press release

18th Street Arts Center presents “Does Religion Kill?,” a group exhibition running November 4 to December 22, 2006. Organized by artist/concept engineer Ronald Lopez, the exhibition features artists primarily from the Los Angeles area who come from such diverse backgrounds as the Philippines, Honduras, the Netherlands, Iran, Mexico and Africa. The ArtNight reception event will be held Saturday, November 4, 2006, 6:00–8:30 pm, including open studios and an opening reception for “20/20,” an exhibit of new Polaroid portraits curated by Michael Sakamoto. Gallery hours are Monday-Friday, 10am-5pm. 18th Street Arts Center is located at 1639 18th Street, Santa Monica. For more details, go to www.18thstreet.org.

According to a 1999 report written by John Orr of USC’s Center for Religion and Civic Culture, “In recent years, Los Angeles has surpassed London and New York as the world’s most religiously pluralist metropolitan region. With more than 600 separate faith communities established in Los Angeles neighborhoods, many with different languages and a large number of racial/ethnic enclaves, most clergy and lay people remain strangers to those of differing faiths.” Does Religion Kill? is a response to these statistics. Created as a catalytic forum for exchange, the exhibition will include an interactive dialogue wall in which Los Angeles public of various faiths and ideologies are invited to contribute thoughts about the theme.

The inspiration for this show, originally birthed in Istanbul where an obvious clash of civilizations exists, has now uniquely manifested itself through a pluralist American, and more specifically Angelino, perspective. The artists represent a wide array of ethnic backgrounds, approaches to the topic – both direct and ambiguous - and mediums utilized. All the works, however, converge in the way each artist has reached from a very personal core to boldly grapple with an extremely provocative question.

Ramsey Robinson’s raw ability, through the use of video manipulation and private audio conversation, to freeze frame fleeting moments of pure human emotion, helps his work connect with the viewer on a primal level, making it a personal approach to a very personal topic. Marquis Lewis’s bold willingness to take risks, apparent by the uproar elicited after creating a traditional representation of La Virgin in which Mary’s face is replaced by a grotesque skull, makes him a compelling choice. Noah Haytin’s western roots mixed with his use of Islamic iconography make his presentation of the positive/negative dichotomy of religion a fresh take on the question. While angels are the pervasive theme in the current works of Melissa Trochez, the whimsical way in which she combines paint and textile, aid her attempts to contrast religious experience with personal spiritual encounter. The piece chosen from Christine Morla’s very personal and therapeutic series of masochistic drawings perhaps contains the most layers of possible interpretation as it experiments with thresholds of pain and intricacies of the human breaking point. Katrina Erikson, with her clean execution and use of negative space, effectively demands the viewer’s participation to decode her message and to awe at her transformation of the benign into something forcefully significant.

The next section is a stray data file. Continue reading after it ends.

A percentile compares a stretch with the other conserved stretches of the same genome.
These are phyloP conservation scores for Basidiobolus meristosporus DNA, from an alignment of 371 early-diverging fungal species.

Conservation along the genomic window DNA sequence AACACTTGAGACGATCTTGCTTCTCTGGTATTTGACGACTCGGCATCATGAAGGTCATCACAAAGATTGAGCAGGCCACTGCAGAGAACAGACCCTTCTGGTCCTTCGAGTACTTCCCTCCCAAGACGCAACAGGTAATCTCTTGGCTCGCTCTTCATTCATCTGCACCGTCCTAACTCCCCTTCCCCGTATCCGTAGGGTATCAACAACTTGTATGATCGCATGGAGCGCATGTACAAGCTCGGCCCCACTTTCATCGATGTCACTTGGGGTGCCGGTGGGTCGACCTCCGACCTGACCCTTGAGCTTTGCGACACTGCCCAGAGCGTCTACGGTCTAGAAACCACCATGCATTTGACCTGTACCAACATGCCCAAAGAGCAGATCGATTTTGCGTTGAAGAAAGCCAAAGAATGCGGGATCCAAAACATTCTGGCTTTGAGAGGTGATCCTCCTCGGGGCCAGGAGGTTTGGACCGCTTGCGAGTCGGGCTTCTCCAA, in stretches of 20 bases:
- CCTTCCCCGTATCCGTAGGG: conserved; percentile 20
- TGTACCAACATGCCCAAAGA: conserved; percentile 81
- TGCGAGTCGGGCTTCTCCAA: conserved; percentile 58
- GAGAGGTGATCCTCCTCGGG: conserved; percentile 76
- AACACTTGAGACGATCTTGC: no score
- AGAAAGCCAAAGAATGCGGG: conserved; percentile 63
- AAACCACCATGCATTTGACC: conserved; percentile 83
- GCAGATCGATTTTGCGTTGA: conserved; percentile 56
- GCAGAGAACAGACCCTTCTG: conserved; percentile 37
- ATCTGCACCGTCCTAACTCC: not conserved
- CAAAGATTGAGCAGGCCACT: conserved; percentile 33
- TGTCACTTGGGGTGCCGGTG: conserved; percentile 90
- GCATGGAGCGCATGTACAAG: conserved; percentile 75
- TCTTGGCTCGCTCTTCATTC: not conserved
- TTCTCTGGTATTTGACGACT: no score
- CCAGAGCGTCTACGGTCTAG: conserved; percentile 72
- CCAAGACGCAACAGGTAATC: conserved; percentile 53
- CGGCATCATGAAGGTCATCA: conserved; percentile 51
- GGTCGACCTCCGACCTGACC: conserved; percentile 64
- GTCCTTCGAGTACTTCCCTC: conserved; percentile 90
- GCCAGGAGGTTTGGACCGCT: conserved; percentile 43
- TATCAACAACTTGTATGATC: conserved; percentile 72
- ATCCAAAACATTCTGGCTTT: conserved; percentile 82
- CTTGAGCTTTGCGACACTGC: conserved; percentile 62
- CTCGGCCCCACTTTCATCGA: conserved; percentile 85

Burt Payne’s creation of the iconic Last Supper on something as nonreligious and discardable as an aluminum tv tray, is a clever, satirical statement. A noted and controversial political activist, unfeigning in the face of explosive reaction to her works, Persian-born Amitis Motevalli is likewise anticipated to create a very satirical and provocative installation piece. Bill Barminski’s piece, in which the thick, red letters “LIES” steal attention from a fading image of The Lord’s Supper, is bold and unapologetic. As a young, second-generation Iranian woman in America, Samira Yamin uses symbolism in her content and medium to tackle pertinent issues in the clash between East and West with a fresh and centrific perspective. It is an honor to include a work by acclaimed artist Raymond Pettibon in which he challenges a traditional religious perspective on creation. Finally, Zara Kreigstein’s ability to exaggerate and bring to light what is normally hidden or taboo makes her an obvious choice to elicit controversial discussion.

Ronald Lopez (Curator/Artist) was born in 1974 in East Los Angeles. He has worked in the public art arena for over 10 years and has helped to implement city art programming in Los Angeles and in Istanbul, Turkey. He currently curates art shows in both of these cities and represents artists. Perhaps Mr. Lopez’s greatest accomplishment to date is being the founder and executive director of Aden Art Center established in Istanbul, Turkey in 2002. It is there that he created a national program including art workshops for young artists, an emerging artist program, an international program that includes an artist-in-residence program and an exchange component for festivals. As an artist, Mr. Lopez has done numerous murals and art commissions and, in 2005, his social art project entitled “Does Religion Kill?” was held in conjunction with the 9th Istanbul Biennial.

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Does Religion Kill?
Kurator: Ronald Lopez

Künstler: Bill Barminski, Katrina Erickson, Noah Haytin, Zara Kriegstein, Marquis Lewis, Christine Morla, Amitis Motevalli, Burt Payne, Raymond Pettibon, Ramsey Robinson, Melissa Trochez, Samira Yamin